As I walked through the exhibition, the wonders never ceased. The gem-encrusted pieces on display ranged from the smallest accessories—jade and diamond vanity cases, a gilded dance card (quaint doesn’t begin to describe it), even a moustache comb made of tortoiseshell—to one of the largest and most spectacular jewels known to exist: the larger-than-life diamond necklace of the Maharaja of Patiala, “a chandelier for the neck,” as blogger Ariel Adams so accurately described it.
The diamond necklace created for the Maharaja of Patiala in 1928 originally contained a yellow diamond of 234.65 cts. at its center. Discovered in 1998 dismantled and in disrepair, with the center stone missing, the necklace was reconstructed over three years in the Cartier workshops, using synthetic stones in place of the larger missing diamonds.
“The exhibition is not really about jewelry—it’s about art de vivre,” said our guide, Pascale Lepeu, the curator of the Cartier Collection, referring to the robust selection of artistic totems denoting a life well lived.
To hammer home that point, the exhibition contained photographs and portraits of Cartier’s most famous clients—socialite Daisy Fellowes, cereal heiress Marjorie Merriweather Post, Mexican actress María Félix, and the inimitable Duchess of Windsor, to name a few—bejeweled in the very same pieces that were now encased behind glass. It was a wonderful way to reinforce the maison’s place at the intersection of art, history, and culture.
A painting of Marjorie Merriweather Post bejeweled in Cartier
The night before the tour, we’d attended a grand press dinner in the Mini Palais, where I had the honor of sitting beside Stanislas de Quercize, Cartier’s global president. In his opening remarks, he emphasized what has, I believe, become conventional wisdom: “Jewelry is part of art, for it has the two elements that are considered art: It is universal and timeless.”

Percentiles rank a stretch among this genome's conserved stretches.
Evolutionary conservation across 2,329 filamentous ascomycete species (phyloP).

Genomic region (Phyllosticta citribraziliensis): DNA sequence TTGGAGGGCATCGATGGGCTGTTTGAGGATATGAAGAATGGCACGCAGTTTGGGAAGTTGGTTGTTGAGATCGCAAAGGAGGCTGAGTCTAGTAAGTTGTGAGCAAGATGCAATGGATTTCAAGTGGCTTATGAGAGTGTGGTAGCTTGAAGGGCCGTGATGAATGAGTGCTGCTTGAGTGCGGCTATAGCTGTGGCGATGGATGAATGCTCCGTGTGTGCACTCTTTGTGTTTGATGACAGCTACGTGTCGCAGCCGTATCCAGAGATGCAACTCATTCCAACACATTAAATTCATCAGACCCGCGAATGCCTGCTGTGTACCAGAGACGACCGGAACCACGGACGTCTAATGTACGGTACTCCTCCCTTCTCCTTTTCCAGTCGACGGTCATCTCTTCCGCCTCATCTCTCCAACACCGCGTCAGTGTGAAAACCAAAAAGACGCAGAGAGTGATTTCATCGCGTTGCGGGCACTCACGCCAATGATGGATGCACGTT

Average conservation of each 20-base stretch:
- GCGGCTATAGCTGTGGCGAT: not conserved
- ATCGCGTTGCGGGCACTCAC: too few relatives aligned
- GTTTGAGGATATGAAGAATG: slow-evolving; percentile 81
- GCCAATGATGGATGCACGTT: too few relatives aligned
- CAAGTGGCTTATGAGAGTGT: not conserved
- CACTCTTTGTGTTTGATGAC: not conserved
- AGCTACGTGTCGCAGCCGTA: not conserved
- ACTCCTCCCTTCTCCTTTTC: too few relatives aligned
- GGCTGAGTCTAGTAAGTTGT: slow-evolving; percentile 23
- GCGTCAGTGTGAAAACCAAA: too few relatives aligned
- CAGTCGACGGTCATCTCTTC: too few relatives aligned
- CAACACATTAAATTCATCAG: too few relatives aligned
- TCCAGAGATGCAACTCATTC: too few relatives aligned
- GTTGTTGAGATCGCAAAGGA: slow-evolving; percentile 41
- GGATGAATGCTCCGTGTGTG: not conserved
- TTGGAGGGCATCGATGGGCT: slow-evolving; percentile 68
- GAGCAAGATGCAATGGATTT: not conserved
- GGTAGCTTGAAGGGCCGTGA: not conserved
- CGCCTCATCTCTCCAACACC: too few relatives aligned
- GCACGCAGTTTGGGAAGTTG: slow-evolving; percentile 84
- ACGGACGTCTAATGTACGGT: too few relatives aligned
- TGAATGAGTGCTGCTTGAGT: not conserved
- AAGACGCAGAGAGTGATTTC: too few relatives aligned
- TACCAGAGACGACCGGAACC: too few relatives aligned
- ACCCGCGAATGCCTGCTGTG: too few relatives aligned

As we continued our dinner, de Quercize provided some insight into how such an exhibition was possible.
“In Paris, we have been in the same location for 100 years—the same in London, same in New York,” he told me between bites. “When you move is when you lose the archives. When you don’t move, you don’t lose!”
I reflected on that sentiment and more after I left the exhibition. My free day in Paris found me window watching in the Marais; queuing up at the Hôtel de Ville for an exhibition of photography by Brassaï, that legendary chronicler of the Parisian night; eating dinner at my dear friend (and jewelry publicist) Erwann Bigot’s apartment in Les Halles, where he staged an impromptu dinner party for family and friends visiting from Lyon and Havana; and drinking late-night champagne at the Buddha Bar with the always-charming Craig Danforth, the GIA’s peripatetic global director of business development. No wonder I skipped the yoga class on Sunday morning and instead slept until noon!
I can forgive myself for missing the Louvre and a workout, but neglecting to see the mystery clocks is inexcusable (if purely accidental). To assuage myself, all I can say is this: As with any great experience, the Cartier exhibition—not to mention the remarkable city that gave birth to it—left me wanting more. And the next time I visit, the only things I expect to regret are the calories.